Was Jesus in John 8:58 quoting from Exodus 3:14? The name in Exodus 3:14 by which Yahweh spoke of himself in its full form is usually transliterated as “EHYEH ASHER EHYEH”. Its short form, which also appears in Exodus 3:14 is simply EHYEH. Was Jesus saying in John 8:58 that his name is EHYEH? Actually, no. The expression in Greek that Jesus used is often transliterated as EGO EIMI. Did Jesus say that this was his name? No, there is no discussion concerning Jesus’ name in John 8:58 nor anywhere in the context. Rather, the discussion is concerning the age of Jesus.

Jesus expressly shows that he is not the only true God who sent him in John 17:1,3. Since there is only one true God, then Jesus, being sent by the only true God, is not the only true God. The only true God who sent Jesus is the One who identified Himself as EHYEH ASHER EHYEH in Exodus 3:14,15.

Exodus 3:14 – God said to Moses, “I AM WHO I AM [EHYEH ASHER EHYEH],” and he said, “You shall tell the children of Israel this: “I AM [EHYEH] has sent me to you.”

Exodus 3:15 – God said moreover to Moses, “You shall tell the children of Israel this, ‘Yahweh, the God of your fathers, the God of Abraham, the God of Isaac, and the God of Jacob, has sent me to you.’ This is my name forever, and this is my memorial to all generations.

EHYEH and YAHWEH are simply two different forms of the same name.

The only true God, by means of his Holy Spirit through the Scriptures, reveals that it is Himself, Yahweh, the God of Abraham, Isaac and Jacob, who sent Jesus, and who anointed Jesus, and whom Jesus worshiped and prayed to as his God. — Deuteronomy 18:15-19; Matthew 4:4 (Deuteronomy 8:3; Luke 4:4); Matthew 4:7 (Deuteronomy 6:16); Matthew 4:10 (Exodus 20:3-5; 34:14; Deuteronomy 6:13,14; 10:20; Luke 4:8); Matthew 22:29-40; Matthew 26:42; Matthew 27:46; Mark 10:6 (Genesis 1:27; Genesis 2:7,20-23); Mark 14:36; 15:34; Luke 22:42; John 4:3; 5:30; 6:38; 17:1,3; 20:17; Romans 15:6; 2 Corinthians 1:3; 11:31; Ephesians 1:3,17; Hebrews 1:9; 10:7; 1 Peter 1:3; Revelation 2:7; 3:2,12.

So was Jesus claiming to be his God in John 8:58? Is there any link between John 8:58 and Exodus 3:14? Only as can be seen by the way the translators and others would make such a link. Of course, Jesus did not say, as did the only true God in Exodus 3:14, that his name is EHYEH, nor was he speaking about his name at all, but rather he was talking about his existence before Abraham.

Could it be that Jesus was quoting the Greek Septuagint Version (LXX) of Exodus 3:14 when he says EGO EIMI in John 8:58? Hardly, since in the Greek Septuagint Version, the short name of EHYEH is rendered as HO OHN, not EGO EIMI. The full form is rendered as a sentence: EGO EIMI HO OHN, which means “I am the being”. Thus the Septuagint gives EGO EIMI a predicate, but the short form is simply HO OHN, “The Being”. So if Jesus quoted the LXX, he would have used HO OHN, not EGO EIMI, which, of course, in context would have made no sense at all. Further, if he were quoting the LXX from the long form EGO EIMI HO OHN, then he left the subject and verb “I am” without a predicate, which indicates further that he was not quoting the LXX.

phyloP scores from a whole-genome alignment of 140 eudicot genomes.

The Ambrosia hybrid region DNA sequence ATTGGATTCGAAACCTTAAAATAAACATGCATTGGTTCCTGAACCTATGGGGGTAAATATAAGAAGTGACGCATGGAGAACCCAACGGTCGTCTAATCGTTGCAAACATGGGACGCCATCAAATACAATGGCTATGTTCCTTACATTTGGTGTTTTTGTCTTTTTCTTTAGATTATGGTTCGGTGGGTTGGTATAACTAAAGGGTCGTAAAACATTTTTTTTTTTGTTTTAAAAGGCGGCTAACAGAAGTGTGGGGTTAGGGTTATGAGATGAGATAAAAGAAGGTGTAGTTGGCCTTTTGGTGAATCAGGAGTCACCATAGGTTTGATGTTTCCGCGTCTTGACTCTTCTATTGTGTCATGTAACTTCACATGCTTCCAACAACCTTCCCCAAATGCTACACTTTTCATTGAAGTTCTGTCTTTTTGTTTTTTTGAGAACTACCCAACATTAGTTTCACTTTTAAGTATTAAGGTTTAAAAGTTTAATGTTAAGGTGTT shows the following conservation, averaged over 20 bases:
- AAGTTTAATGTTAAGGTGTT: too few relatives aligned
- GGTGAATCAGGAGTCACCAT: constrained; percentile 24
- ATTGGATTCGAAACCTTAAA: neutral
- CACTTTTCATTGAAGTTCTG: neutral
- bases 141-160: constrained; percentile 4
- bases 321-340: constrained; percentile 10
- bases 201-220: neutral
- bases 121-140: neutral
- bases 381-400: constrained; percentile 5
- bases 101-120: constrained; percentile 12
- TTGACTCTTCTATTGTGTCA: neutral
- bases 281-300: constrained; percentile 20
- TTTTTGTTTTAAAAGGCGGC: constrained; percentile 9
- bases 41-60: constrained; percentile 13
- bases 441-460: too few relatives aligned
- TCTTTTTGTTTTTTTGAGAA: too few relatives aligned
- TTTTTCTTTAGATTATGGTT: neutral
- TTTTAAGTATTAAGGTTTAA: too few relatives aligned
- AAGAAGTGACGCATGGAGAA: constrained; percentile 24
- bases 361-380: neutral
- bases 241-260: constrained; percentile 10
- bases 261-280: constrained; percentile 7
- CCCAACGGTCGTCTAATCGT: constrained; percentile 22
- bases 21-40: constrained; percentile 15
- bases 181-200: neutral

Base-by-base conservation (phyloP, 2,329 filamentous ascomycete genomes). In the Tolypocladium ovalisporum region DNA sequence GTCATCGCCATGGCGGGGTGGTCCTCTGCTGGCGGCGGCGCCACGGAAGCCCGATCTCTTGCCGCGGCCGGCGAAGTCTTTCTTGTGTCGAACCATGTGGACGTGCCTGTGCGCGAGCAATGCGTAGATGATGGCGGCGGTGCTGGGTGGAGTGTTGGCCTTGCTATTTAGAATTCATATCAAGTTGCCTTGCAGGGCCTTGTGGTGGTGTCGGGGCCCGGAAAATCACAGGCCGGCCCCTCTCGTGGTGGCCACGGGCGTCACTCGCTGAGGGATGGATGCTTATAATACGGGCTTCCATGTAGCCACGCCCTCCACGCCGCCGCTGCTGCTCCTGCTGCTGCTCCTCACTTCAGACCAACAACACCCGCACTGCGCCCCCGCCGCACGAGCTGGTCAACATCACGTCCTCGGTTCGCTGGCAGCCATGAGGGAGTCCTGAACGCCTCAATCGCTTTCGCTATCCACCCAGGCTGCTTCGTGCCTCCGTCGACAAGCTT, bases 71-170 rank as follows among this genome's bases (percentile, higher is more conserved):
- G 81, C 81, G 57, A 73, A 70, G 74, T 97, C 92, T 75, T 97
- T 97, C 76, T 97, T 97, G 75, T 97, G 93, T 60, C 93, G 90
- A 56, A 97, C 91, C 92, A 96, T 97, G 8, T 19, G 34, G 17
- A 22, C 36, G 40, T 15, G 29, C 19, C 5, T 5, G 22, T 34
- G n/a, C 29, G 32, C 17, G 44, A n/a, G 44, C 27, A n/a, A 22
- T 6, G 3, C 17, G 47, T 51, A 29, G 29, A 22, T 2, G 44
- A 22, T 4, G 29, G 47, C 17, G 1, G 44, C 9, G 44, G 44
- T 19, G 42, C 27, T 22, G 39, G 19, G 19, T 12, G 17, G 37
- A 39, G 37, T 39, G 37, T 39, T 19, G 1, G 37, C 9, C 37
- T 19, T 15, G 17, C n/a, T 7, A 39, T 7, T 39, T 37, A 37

Actually, in the Greek, a present tense can be used in a past setting to denote a continuous condition. In English such is often expressed in some form of the past tense, as in the case of John 8:58: “I was”, or “I have been”, etc. (See John 14:8,9) So, what Jesus was saying is very simple: “I have/had been existing since before Abraham was.”

For more information concerning John 8:58, and “I am” in other scriptures, go to:

To obtain a copy of the book, The Atonement Between God and Man:

Oneness vs Trinity vs the Bible

Many often confuse the trinity doctrine with the oneness doctrine, which I prefer to call modalism. I have even found some trinitarians who use the arguments of modalism to promote the trinity, when actually such arguments often are not in agreement with orthodox trinitarian dogma.

That which is usually called “oneness doctrine” actually teaches that Jesus is his God and that Jesus is his Father; that is, that there is one God expressed in three modes: Father, Son and Holy Spirit. This teaching claims that these three are not three persons, but that they are all one person (unlike the trinity, which claims that these three are all three distinct persons of the one God). The oneness doctrine is also referred to as modalism, although most oneness believers deny that they are “modalists”. The basic ideas related  this doctrine called “oneness“, often confused with “trinitarianism”, appears to have developed earlier than the trinity doctrine.

In reality, however, both the trinity doctrine, and the “oneness doctrine” — as that term is usually used to promote the doctrine that is named as “oneness” — are but doctrines of men. The true “oneness” doctrine taught by Jesus involved Jesus’ oneness with his God and also with his followers. — John 10:30,38; 14:20; 17:10,21,22.

Related studies:

John 10:30 – The Greek Word “Hen”

John 10:30 and the Oneness of Yahweh (Jehovah) and Jesus

Thoughts on Trinity Definitions

General Comments About the Trinity Doctrine

In service of Jesus and his God,

%d bloggers like this: